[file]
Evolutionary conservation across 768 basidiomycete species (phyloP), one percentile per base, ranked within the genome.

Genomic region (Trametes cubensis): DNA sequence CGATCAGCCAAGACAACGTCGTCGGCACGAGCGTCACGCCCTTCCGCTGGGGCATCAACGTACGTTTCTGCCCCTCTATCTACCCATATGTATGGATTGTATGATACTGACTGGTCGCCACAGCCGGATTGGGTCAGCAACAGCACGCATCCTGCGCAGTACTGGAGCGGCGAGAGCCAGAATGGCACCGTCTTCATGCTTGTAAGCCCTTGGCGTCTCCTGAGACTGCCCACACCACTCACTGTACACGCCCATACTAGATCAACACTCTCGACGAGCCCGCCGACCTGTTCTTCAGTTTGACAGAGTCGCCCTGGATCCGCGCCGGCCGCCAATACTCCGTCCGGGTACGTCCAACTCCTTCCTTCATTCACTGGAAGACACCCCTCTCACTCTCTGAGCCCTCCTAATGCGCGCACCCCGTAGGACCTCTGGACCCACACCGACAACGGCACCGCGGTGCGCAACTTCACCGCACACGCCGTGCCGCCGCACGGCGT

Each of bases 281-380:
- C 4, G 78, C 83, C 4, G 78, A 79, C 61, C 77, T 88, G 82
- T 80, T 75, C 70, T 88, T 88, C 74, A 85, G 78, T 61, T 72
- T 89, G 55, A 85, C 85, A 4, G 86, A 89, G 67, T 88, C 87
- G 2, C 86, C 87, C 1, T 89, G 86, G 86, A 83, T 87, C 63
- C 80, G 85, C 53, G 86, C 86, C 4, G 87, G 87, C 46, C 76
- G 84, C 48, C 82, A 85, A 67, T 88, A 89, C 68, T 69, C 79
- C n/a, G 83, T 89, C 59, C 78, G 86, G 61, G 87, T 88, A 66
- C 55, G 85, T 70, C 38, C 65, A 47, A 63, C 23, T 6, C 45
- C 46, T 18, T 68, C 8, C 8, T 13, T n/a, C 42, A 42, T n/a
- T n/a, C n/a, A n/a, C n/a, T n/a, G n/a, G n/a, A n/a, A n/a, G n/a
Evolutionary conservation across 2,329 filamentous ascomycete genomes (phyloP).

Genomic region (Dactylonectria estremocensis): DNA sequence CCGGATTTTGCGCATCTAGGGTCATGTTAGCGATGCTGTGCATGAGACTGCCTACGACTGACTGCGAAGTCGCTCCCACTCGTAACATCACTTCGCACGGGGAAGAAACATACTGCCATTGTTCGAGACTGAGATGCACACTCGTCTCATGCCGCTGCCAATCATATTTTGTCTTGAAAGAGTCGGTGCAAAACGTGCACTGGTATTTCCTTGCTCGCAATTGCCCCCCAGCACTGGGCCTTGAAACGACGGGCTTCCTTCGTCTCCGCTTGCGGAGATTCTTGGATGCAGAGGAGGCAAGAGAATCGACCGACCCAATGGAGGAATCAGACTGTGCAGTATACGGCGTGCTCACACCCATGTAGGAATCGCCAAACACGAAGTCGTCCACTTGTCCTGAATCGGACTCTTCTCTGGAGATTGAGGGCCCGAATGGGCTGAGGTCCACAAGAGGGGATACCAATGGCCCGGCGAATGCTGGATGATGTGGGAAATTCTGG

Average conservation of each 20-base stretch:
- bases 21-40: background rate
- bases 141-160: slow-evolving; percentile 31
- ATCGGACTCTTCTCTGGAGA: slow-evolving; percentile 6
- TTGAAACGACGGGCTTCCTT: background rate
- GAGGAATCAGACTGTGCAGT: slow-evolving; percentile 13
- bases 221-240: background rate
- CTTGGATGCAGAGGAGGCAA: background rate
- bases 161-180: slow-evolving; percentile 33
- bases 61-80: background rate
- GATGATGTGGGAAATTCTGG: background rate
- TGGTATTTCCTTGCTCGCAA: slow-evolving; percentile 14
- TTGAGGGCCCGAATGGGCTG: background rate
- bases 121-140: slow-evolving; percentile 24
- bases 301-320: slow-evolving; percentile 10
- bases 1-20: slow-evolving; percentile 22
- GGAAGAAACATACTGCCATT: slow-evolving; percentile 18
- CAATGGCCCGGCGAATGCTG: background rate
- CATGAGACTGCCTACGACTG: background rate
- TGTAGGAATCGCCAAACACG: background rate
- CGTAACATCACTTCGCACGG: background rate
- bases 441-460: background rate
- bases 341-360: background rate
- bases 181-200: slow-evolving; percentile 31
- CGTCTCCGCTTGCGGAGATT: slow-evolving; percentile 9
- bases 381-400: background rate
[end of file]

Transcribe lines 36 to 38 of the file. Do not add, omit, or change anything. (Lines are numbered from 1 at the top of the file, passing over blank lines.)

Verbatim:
- CGTAACATCACTTCGCACGG: background rate
- bases 441-460: background rate
- bases 341-360: background rate